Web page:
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Depression is highly prevalent in people living with HIV (PLWH) and has negative consequences for daily life and care. We evaluated for the first time the acceptability, feasibility and benefits of group interpersonal therapy (IPT), combined with a task-shifting approach, to treat depression in PLWH in Senegal. PLWH with depression received group IPT following the World Health Organization protocol. Acceptability and feasibility criteria were defined from the literature data. The PHQ-9, the WHODAS, and the 12-item-stigma scale were used, pre- and post-treatment, including a 3-month follow-up, to assess depressive symptom severity, functioning and stigma, respectively. General linear mixed models were used to describe changes in outcomes over time. Of 69 participants, 60 completed group IPT. Refusal to enroll and dropout rates were 6.6 and 12.7%, respectively. Ninety-seven percent of participants attended at least seven out of eight sessions. Patients and facilitators endorsed group IPT, with willingness to recommend it. Depressive symptoms and disability improved drastically and sustainably. We showed that group IPT is well accepted and feasible in Senegal as treatment for depression in PLWH. Combined with a task-shifting approach, it can narrow the gap in mental health treatment. Implementation may be enhanced by refining patient identification procedures and increasing treatment accessibility.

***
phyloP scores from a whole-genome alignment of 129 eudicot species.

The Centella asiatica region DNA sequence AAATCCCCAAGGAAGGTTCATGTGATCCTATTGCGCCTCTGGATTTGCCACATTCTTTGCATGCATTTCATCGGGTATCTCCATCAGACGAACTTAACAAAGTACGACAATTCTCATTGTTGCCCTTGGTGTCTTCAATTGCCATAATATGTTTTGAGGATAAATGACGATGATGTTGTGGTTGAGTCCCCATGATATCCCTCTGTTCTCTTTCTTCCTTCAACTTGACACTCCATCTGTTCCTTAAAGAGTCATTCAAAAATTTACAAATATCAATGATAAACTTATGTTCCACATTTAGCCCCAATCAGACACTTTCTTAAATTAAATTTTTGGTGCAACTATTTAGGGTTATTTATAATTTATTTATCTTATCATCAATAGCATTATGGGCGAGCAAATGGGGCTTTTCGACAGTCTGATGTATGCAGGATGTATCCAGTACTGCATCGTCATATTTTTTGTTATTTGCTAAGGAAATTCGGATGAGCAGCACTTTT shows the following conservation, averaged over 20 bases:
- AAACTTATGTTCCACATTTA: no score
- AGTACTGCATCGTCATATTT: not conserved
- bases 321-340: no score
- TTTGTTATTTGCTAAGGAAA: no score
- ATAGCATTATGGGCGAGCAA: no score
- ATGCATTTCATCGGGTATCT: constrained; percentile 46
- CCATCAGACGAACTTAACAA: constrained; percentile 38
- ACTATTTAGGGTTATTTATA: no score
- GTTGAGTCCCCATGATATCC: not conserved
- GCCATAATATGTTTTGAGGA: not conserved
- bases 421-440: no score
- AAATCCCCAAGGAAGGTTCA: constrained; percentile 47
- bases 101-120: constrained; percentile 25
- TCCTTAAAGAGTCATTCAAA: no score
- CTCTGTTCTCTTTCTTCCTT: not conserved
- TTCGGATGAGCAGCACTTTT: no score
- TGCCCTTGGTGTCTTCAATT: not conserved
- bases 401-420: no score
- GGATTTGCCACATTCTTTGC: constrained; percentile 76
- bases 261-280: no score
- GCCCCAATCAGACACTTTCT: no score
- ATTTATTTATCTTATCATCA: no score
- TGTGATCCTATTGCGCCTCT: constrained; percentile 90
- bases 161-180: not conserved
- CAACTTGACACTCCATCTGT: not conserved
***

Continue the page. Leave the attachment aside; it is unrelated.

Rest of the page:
Early-life inorganic arsenic exposure influences not only child health and development but also health in later life. The adverse effects of arsenic may be mediated by epigenetic mechanisms, as there are indications that arsenic causes altered DNA methylation of cancer-related genes. The objective was to assess effects of arsenic on genome-wide DNA methylation in newborns. We studied 127 mothers and cord blood of their infants. Arsenic exposure in early and late pregnancy was assessed by concentrations of arsenic metabolites in maternal urine, measured by high performance liquid chromatography-inductively coupled plasma mass spectrometry. Genome-wide 5-methylcytosine methylation in mononuclear cells from cord blood was analyzed by Infinium HumanMethylation450K BeadChip. Urinary arsenic in early gestation was associated with cord blood DNA methylation (Kolmogorov–Smirnov test, P-value<10–15), with more pronounced effects in boys than in girls. In boys, 372 (74%) of the 500 top CpG sites showed lower methylation with increasing arsenic exposure (rS-values>−0.62), but in girls only 207 (41%) showed inverse correlation (rS-values>−0.54). Three CpG sites in boys (cg15255455, cg13659051 and cg17646418), but none in girls, were significantly correlated with arsenic after adjustment for multiple comparisons. The associations between arsenic and DNA methylation were robust in multivariable-adjusted linear regression models. Much weaker associations were observed with arsenic exposure in late compared with early gestation. Pathway analysis showed overrepresentation of affected cancer-related genes in boys, but not in girls. In conclusion, early prenatal arsenic exposure appears to decrease DNA methylation in boys. Associations between early exposure and DNA methylation might reflect interference with de novo DNA methylation.
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